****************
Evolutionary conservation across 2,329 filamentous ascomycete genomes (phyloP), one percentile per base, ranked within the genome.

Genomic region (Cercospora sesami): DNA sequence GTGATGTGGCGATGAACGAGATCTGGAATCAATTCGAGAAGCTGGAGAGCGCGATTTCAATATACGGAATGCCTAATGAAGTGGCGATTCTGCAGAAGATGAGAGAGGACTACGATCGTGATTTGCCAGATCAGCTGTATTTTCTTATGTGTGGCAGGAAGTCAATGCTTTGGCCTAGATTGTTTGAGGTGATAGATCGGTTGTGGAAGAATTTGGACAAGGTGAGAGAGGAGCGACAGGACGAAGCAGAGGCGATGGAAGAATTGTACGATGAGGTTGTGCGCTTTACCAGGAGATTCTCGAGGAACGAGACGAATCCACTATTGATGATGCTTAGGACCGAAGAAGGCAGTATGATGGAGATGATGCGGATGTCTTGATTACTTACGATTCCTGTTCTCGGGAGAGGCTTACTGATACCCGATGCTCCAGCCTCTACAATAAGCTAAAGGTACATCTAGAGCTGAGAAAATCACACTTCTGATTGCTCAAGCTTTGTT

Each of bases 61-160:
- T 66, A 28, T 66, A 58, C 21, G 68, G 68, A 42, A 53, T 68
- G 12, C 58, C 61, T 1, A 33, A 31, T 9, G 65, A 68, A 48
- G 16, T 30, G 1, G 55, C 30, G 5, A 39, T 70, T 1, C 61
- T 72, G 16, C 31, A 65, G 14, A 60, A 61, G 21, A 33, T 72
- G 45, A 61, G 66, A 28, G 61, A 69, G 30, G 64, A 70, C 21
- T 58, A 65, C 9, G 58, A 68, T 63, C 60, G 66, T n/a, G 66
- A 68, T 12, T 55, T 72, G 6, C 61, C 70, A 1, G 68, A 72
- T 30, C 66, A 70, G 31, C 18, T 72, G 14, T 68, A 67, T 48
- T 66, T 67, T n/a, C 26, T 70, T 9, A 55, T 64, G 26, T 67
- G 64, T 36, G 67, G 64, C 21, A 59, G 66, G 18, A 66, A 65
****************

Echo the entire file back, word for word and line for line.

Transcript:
Evolutionary conservation across 2,329 filamentous ascomycete genomes (phyloP), one percentile per base, ranked within the genome.

Genomic region (Cercospora sesami): DNA sequence GTGATGTGGCGATGAACGAGATCTGGAATCAATTCGAGAAGCTGGAGAGCGCGATTTCAATATACGGAATGCCTAATGAAGTGGCGATTCTGCAGAAGATGAGAGAGGACTACGATCGTGATTTGCCAGATCAGCTGTATTTTCTTATGTGTGGCAGGAAGTCAATGCTTTGGCCTAGATTGTTTGAGGTGATAGATCGGTTGTGGAAGAATTTGGACAAGGTGAGAGAGGAGCGACAGGACGAAGCAGAGGCGATGGAAGAATTGTACGATGAGGTTGTGCGCTTTACCAGGAGATTCTCGAGGAACGAGACGAATCCACTATTGATGATGCTTAGGACCGAAGAAGGCAGTATGATGGAGATGATGCGGATGTCTTGATTACTTACGATTCCTGTTCTCGGGAGAGGCTTACTGATACCCGATGCTCCAGCCTCTACAATAAGCTAAAGGTACATCTAGAGCTGAGAAAATCACACTTCTGATTGCTCAAGCTTTGTT

Each of bases 61-160:
- T 66, A 28, T 66, A 58, C 21, G 68, G 68, A 42, A 53, T 68
- G 12, C 58, C 61, T 1, A 33, A 31, T 9, G 65, A 68, A 48
- G 16, T 30, G 1, G 55, C 30, G 5, A 39, T 70, T 1, C 61
- T 72, G 16, C 31, A 65, G 14, A 60, A 61, G 21, A 33, T 72
- G 45, A 61, G 66, A 28, G 61, A 69, G 30, G 64, A 70, C 21
- T 58, A 65, C 9, G 58, A 68, T 63, C 60, G 66, T n/a, G 66
- A 68, T 12, T 55, T 72, G 6, C 61, C 70, A 1, G 68, A 72
- T 30, C 66, A 70, G 31, C 18, T 72, G 14, T 68, A 67, T 48
- T 66, T 67, T n/a, C 26, T 70, T 9, A 55, T 64, G 26, T 67
- G 64, T 36, G 67, G 64, C 21, A 59, G 66, G 18, A 66, A 65